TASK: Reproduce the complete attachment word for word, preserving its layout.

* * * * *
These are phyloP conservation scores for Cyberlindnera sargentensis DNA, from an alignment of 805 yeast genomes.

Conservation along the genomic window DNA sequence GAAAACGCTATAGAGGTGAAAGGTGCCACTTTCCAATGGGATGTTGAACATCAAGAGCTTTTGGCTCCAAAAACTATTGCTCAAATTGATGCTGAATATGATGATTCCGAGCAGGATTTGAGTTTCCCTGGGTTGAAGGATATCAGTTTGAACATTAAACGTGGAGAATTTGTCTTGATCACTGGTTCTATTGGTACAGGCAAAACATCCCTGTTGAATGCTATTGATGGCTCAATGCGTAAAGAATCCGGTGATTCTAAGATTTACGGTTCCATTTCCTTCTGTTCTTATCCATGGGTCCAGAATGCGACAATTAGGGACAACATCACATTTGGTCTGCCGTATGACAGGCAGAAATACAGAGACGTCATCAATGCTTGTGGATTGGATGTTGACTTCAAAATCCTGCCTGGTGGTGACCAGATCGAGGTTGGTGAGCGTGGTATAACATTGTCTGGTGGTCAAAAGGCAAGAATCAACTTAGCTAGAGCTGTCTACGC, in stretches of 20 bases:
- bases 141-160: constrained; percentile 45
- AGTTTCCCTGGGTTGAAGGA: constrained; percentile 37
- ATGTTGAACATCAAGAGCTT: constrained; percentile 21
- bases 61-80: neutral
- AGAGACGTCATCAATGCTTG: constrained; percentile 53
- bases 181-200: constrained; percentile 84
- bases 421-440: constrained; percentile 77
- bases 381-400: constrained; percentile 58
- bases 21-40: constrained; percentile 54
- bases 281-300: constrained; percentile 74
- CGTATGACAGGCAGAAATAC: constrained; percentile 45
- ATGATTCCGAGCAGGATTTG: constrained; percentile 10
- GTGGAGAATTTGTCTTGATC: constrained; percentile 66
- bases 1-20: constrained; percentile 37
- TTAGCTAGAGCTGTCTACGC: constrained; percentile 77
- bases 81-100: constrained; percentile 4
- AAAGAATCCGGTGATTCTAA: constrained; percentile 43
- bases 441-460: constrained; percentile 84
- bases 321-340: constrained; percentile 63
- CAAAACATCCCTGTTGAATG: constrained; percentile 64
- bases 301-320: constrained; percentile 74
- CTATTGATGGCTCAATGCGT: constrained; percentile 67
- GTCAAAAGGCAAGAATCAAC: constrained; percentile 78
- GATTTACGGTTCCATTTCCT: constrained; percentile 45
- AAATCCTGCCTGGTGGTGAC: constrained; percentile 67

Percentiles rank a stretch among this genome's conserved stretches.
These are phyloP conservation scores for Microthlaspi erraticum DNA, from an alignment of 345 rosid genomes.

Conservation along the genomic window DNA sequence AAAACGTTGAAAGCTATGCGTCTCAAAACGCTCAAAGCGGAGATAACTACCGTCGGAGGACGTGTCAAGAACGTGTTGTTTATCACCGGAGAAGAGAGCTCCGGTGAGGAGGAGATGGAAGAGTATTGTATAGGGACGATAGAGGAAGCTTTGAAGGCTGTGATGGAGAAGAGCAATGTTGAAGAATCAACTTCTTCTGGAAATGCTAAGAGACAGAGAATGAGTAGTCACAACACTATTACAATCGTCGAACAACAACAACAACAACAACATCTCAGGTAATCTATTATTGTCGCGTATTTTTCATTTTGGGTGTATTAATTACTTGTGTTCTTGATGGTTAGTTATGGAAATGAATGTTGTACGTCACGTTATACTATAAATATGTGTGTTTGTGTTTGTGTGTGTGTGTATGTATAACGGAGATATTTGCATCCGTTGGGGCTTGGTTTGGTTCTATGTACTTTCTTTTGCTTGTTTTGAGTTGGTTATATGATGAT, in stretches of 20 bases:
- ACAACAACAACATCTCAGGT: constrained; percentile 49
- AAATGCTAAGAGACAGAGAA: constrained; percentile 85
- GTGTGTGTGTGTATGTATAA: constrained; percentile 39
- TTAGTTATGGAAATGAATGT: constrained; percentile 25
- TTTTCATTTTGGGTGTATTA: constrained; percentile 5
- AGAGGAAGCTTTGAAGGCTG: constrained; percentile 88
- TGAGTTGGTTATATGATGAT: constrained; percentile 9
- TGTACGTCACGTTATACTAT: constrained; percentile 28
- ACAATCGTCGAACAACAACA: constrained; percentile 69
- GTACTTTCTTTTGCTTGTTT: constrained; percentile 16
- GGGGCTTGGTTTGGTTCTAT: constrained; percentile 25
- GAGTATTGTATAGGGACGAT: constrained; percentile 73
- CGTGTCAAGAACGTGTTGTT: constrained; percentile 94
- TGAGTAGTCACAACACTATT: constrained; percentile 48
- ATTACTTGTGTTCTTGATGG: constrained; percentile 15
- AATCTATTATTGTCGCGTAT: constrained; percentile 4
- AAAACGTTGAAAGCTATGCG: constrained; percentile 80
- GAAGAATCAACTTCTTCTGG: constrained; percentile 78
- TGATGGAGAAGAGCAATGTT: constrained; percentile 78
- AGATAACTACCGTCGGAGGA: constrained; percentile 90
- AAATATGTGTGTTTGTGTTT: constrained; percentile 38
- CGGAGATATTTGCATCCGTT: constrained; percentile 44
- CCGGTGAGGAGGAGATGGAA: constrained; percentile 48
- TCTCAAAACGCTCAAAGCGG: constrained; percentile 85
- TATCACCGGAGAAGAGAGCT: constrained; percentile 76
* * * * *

These are phyloP conservation scores for Cyberlindnera sargentensis DNA, from an alignment of 805 yeast genomes.

Conservation along the genomic window DNA sequence GAAAACGCTATAGAGGTGAAAGGTGCCACTTTCCAATGGGATGTTGAACATCAAGAGCTTTTGGCTCCAAAAACTATTGCTCAAATTGATGCTGAATATGATGATTCCGAGCAGGATTTGAGTTTCCCTGGGTTGAAGGATATCAGTTTGAACATTAAACGTGGAGAATTTGTCTTGATCACTGGTTCTATTGGTACAGGCAAAACATCCCTGTTGAATGCTATTGATGGCTCAATGCGTAAAGAATCCGGTGATTCTAAGATTTACGGTTCCATTTCCTTCTGTTCTTATCCATGGGTCCAGAATGCGACAATTAGGGACAACATCACATTTGGTCTGCCGTATGACAGGCAGAAATACAGAGACGTCATCAATGCTTGTGGATTGGATGTTGACTTCAAAATCCTGCCTGGTGGTGACCAGATCGAGGTTGGTGAGCGTGGTATAACATTGTCTGGTGGTCAAAAGGCAAGAATCAACTTAGCTAGAGCTGTCTACGC, in stretches of 20 bases:
- bases 141-160: constrained; percentile 45
- AGTTTCCCTGGGTTGAAGGA: constrained; percentile 37
- ATGTTGAACATCAAGAGCTT: constrained; percentile 21
- bases 61-80: neutral
- AGAGACGTCATCAATGCTTG: constrained; percentile 53
- bases 181-200: constrained; percentile 84
- bases 421-440: constrained; percentile 77
- bases 381-400: constrained; percentile 58
- bases 21-40: constrained; percentile 54
- bases 281-300: constrained; percentile 74
- CGTATGACAGGCAGAAATAC: constrained; percentile 45
- ATGATTCCGAGCAGGATTTG: constrained; percentile 10
- GTGGAGAATTTGTCTTGATC: constrained; percentile 66
- bases 1-20: constrained; percentile 37
- TTAGCTAGAGCTGTCTACGC: constrained; percentile 77
- bases 81-100: constrained; percentile 4
- AAAGAATCCGGTGATTCTAA: constrained; percentile 43
- bases 441-460: constrained; percentile 84
- bases 321-340: constrained; percentile 63
- CAAAACATCCCTGTTGAATG: constrained; percentile 64
- bases 301-320: constrained; percentile 74
- CTATTGATGGCTCAATGCGT: constrained; percentile 67
- GTCAAAAGGCAAGAATCAAC: constrained; percentile 78
- GATTTACGGTTCCATTTCCT: constrained; percentile 45
- AAATCCTGCCTGGTGGTGAC: constrained; percentile 67

Percentiles rank a stretch among this genome's conserved stretches.
These are phyloP conservation scores for Microthlaspi erraticum DNA, from an alignment of 345 rosid genomes.

Conservation along the genomic window DNA sequence AAAACGTTGAAAGCTATGCGTCTCAAAACGCTCAAAGCGGAGATAACTACCGTCGGAGGACGTGTCAAGAACGTGTTGTTTATCACCGGAGAAGAGAGCTCCGGTGAGGAGGAGATGGAAGAGTATTGTATAGGGACGATAGAGGAAGCTTTGAAGGCTGTGATGGAGAAGAGCAATGTTGAAGAATCAACTTCTTCTGGAAATGCTAAGAGACAGAGAATGAGTAGTCACAACACTATTACAATCGTCGAACAACAACAACAACAACAACATCTCAGGTAATCTATTATTGTCGCGTATTTTTCATTTTGGGTGTATTAATTACTTGTGTTCTTGATGGTTAGTTATGGAAATGAATGTTGTACGTCACGTTATACTATAAATATGTGTGTTTGTGTTTGTGTGTGTGTGTATGTATAACGGAGATATTTGCATCCGTTGGGGCTTGGTTTGGTTCTATGTACTTTCTTTTGCTTGTTTTGAGTTGGTTATATGATGAT, in stretches of 20 bases:
- ACAACAACAACATCTCAGGT: constrained; percentile 49
- AAATGCTAAGAGACAGAGAA: constrained; percentile 85
- GTGTGTGTGTGTATGTATAA: constrained; percentile 39
- TTAGTTATGGAAATGAATGT: constrained; percentile 25
- TTTTCATTTTGGGTGTATTA: constrained; percentile 5
- AGAGGAAGCTTTGAAGGCTG: constrained; percentile 88
- TGAGTTGGTTATATGATGAT: constrained; percentile 9
- TGTACGTCACGTTATACTAT: constrained; percentile 28
- ACAATCGTCGAACAACAACA: constrained; percentile 69
- GTACTTTCTTTTGCTTGTTT: constrained; percentile 16
- GGGGCTTGGTTTGGTTCTAT: constrained; percentile 25
- GAGTATTGTATAGGGACGAT: constrained; percentile 73
- CGTGTCAAGAACGTGTTGTT: constrained; percentile 94
- TGAGTAGTCACAACACTATT: constrained; percentile 48
- ATTACTTGTGTTCTTGATGG: constrained; percentile 15
- AATCTATTATTGTCGCGTAT: constrained; percentile 4
- AAAACGTTGAAAGCTATGCG: constrained; percentile 80
- GAAGAATCAACTTCTTCTGG: constrained; percentile 78
- TGATGGAGAAGAGCAATGTT: constrained; percentile 78
- AGATAACTACCGTCGGAGGA: constrained; percentile 90
- AAATATGTGTGTTTGTGTTT: constrained; percentile 38
- CGGAGATATTTGCATCCGTT: constrained; percentile 44
- CCGGTGAGGAGGAGATGGAA: constrained; percentile 48
- TCTCAAAACGCTCAAAGCGG: constrained; percentile 85
- TATCACCGGAGAAGAGAGCT: constrained; percentile 76